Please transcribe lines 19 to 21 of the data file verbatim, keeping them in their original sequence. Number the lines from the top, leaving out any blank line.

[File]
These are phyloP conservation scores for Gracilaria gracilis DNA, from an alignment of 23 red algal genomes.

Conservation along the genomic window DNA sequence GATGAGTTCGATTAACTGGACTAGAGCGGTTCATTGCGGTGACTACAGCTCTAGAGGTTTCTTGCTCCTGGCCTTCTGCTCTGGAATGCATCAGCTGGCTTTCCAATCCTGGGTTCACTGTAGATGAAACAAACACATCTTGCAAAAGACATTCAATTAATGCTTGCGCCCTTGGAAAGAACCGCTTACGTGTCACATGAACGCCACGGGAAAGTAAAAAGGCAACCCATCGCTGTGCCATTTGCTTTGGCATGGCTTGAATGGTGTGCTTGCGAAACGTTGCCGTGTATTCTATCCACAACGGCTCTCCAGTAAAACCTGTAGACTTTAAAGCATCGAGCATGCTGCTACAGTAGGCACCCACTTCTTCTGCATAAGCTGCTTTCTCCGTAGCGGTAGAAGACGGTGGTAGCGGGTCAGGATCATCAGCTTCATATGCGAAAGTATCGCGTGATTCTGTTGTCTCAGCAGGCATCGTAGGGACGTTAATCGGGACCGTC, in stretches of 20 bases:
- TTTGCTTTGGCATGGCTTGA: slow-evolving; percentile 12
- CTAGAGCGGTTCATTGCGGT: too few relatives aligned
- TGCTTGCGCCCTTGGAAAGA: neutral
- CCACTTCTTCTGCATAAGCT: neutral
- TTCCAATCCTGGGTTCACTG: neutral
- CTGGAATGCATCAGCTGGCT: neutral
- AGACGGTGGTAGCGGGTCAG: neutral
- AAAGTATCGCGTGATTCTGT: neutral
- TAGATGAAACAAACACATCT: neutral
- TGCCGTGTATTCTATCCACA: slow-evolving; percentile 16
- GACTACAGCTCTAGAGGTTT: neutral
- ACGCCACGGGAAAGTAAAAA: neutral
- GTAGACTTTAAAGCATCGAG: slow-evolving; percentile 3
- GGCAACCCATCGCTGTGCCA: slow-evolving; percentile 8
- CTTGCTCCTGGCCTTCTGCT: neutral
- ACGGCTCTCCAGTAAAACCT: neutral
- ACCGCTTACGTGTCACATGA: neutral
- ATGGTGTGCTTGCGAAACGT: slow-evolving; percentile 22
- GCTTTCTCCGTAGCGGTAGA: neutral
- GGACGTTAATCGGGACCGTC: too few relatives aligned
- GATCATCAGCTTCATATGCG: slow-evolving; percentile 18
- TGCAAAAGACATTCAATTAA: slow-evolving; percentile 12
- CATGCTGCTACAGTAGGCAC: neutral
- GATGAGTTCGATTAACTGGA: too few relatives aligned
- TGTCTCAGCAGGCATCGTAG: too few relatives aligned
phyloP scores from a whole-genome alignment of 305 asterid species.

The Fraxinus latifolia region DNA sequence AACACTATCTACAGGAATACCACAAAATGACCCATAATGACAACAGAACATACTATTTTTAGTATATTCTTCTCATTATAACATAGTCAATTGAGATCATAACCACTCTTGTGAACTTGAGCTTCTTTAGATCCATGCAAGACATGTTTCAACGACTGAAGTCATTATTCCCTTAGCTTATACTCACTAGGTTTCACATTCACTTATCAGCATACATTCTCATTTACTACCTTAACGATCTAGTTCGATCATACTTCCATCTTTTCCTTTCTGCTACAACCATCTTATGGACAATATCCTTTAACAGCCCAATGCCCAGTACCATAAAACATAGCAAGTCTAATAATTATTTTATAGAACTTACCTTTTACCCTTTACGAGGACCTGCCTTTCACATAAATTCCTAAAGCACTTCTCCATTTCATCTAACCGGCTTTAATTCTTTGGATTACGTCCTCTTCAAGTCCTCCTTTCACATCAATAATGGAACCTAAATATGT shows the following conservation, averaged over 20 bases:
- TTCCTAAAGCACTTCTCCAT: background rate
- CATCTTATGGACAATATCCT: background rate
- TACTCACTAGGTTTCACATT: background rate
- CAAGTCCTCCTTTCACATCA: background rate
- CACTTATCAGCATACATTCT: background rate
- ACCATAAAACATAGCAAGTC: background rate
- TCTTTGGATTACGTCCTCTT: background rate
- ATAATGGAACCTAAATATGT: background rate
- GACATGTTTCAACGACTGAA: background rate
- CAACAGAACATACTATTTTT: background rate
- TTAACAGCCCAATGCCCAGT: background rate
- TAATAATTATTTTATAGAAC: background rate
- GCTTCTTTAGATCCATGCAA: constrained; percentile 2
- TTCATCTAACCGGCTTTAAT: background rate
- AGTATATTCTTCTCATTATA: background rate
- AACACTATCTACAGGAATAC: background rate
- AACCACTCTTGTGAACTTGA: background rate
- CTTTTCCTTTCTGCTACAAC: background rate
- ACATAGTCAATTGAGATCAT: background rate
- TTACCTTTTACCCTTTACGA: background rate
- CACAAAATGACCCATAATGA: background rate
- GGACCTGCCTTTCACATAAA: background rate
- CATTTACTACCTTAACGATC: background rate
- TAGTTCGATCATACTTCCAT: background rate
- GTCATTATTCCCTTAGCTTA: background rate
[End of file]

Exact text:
- ACCGCTTACGTGTCACATGA: neutral
- ATGGTGTGCTTGCGAAACGT: slow-evolving; percentile 22
- GCTTTCTCCGTAGCGGTAGA: neutral